The Windows 11 cropping tool shares a Google Pixel security flaw

A glitched screenshot taken with Windows 11, run through the Acropalypse exploit script.
(Image credit: Twitter / David Buchanan)

Fresh off the back of Google Pixel’s Markup tool being found to have retained image data even when edited out, software engineer Chris Blume has found a similar bug in the Windows 11 Snipping Tool.

Dubbed “acropalypse”, the phenomenon works when an existing file is overwritten with edits, such as crops. Rather than omitting the cropped data, the image file retains it, potentially allowing it to be recovered and used in an identity theft attack.

Per BleepingComputer, the researchers who discovered the original Google Pixel flaw, David Buchanan and Simon Aarons, have launched a tool demonstrating that this is possible, although we should probably stress that you should only use it for testing purposes.

Acropalypse on Windows 11

The Windows rendition of the bug, which also applies to Windows 10’s Snip and Sketch tool, has been corroborated by vulnerability expert Will Dormann and BleepingComputer in testing, but it’s also easily verifiable by anyone.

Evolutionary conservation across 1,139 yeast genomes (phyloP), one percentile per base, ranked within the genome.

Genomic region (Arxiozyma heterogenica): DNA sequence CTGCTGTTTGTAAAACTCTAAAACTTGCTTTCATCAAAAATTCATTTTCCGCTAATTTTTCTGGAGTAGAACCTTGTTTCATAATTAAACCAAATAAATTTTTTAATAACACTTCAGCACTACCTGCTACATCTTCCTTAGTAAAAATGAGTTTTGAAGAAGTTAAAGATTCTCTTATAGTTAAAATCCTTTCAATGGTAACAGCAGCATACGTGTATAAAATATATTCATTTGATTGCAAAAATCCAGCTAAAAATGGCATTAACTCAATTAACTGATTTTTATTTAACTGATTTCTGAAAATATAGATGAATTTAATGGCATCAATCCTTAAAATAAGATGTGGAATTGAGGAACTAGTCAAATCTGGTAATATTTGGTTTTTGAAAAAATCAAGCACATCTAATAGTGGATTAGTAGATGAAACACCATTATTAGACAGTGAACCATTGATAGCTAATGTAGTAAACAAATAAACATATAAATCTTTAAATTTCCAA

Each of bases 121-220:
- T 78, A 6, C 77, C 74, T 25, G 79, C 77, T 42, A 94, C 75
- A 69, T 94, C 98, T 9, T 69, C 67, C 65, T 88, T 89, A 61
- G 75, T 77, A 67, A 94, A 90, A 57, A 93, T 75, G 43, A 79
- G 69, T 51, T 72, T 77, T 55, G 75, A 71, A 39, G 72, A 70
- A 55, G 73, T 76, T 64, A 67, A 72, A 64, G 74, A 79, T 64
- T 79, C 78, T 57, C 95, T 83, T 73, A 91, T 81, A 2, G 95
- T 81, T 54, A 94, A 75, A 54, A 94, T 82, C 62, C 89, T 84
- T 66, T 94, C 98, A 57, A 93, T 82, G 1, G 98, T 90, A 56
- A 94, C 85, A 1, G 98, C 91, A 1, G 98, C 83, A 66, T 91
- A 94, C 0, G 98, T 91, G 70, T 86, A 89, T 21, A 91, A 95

In Snipping Tool, once you’ve take a screenshot, cropped it, and saved it as a copy of the original, compare the file sizes. With any (bad) luck, they’re the same.

And, as you can notice by opening one in a text editor, PNG files generally require that all files end with an “IEND” data chunk, but Snipping Tool fails to both remove the data, and presents it after the chunk.

That Google Pixel and Windows are both susceptible to a highly similar bug with the potential to do quite a bit of harm should be concerning given that, as Buchanan noted in a profane tweet on Tuesday, the Markup and Snipping tools are two “entirely unrelated” codebases.

Luke Hughes
Staff Writer

 Luke Hughes holds the role of Staff Writer at TechRadar Pro, producing news, features and deals content across topics ranging from computing to cloud services, cybersecurity, data privacy and business software.